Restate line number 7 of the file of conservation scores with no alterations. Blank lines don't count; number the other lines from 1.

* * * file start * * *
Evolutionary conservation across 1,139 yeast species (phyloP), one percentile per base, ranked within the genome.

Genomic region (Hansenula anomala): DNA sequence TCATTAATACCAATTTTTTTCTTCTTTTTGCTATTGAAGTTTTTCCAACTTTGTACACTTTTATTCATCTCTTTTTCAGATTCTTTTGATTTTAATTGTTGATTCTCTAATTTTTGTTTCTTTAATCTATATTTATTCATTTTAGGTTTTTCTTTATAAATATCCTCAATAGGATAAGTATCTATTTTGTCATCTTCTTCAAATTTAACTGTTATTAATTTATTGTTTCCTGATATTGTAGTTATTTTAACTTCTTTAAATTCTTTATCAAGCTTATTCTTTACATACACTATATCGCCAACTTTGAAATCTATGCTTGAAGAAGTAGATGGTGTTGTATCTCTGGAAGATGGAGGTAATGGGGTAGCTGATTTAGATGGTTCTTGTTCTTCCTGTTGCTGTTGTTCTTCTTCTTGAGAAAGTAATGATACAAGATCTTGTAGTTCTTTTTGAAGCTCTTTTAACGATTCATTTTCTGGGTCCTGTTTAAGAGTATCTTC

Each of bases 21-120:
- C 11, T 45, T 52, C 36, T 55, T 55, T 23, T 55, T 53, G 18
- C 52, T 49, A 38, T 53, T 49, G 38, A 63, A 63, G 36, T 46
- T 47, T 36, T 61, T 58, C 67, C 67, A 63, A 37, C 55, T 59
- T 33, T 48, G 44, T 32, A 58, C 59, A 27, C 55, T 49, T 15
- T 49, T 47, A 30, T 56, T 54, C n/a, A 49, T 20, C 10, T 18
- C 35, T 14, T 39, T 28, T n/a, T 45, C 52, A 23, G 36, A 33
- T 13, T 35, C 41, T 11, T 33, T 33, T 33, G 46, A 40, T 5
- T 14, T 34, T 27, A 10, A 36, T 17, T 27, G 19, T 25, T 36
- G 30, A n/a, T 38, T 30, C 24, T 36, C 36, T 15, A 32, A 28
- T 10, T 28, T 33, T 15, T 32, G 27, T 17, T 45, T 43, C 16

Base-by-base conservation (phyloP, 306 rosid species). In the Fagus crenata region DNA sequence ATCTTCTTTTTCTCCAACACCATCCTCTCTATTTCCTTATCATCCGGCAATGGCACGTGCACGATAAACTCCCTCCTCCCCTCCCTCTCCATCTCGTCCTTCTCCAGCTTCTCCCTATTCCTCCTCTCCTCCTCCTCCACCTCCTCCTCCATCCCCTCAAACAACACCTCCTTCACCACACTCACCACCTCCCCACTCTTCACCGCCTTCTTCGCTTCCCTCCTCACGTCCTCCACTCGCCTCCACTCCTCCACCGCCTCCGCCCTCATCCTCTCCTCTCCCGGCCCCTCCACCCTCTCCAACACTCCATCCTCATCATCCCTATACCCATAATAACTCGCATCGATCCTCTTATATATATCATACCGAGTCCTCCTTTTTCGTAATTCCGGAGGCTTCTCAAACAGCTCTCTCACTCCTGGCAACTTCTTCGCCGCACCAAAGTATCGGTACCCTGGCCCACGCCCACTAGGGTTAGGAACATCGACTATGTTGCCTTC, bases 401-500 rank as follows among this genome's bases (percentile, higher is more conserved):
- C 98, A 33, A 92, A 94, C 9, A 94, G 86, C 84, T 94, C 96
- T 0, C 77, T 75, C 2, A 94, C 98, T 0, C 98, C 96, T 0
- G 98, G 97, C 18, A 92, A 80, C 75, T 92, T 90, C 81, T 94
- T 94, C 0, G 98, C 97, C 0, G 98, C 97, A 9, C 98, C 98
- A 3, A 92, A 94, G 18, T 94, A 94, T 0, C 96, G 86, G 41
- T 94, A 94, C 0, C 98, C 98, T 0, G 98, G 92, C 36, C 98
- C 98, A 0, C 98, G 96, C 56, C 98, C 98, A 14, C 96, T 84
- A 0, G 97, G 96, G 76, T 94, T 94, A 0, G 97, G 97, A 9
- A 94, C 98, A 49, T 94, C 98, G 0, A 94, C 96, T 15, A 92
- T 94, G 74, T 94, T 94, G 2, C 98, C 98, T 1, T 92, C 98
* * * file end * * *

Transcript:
- T 33, T 48, G 44, T 32, A 58, C 59, A 27, C 55, T 49, T 15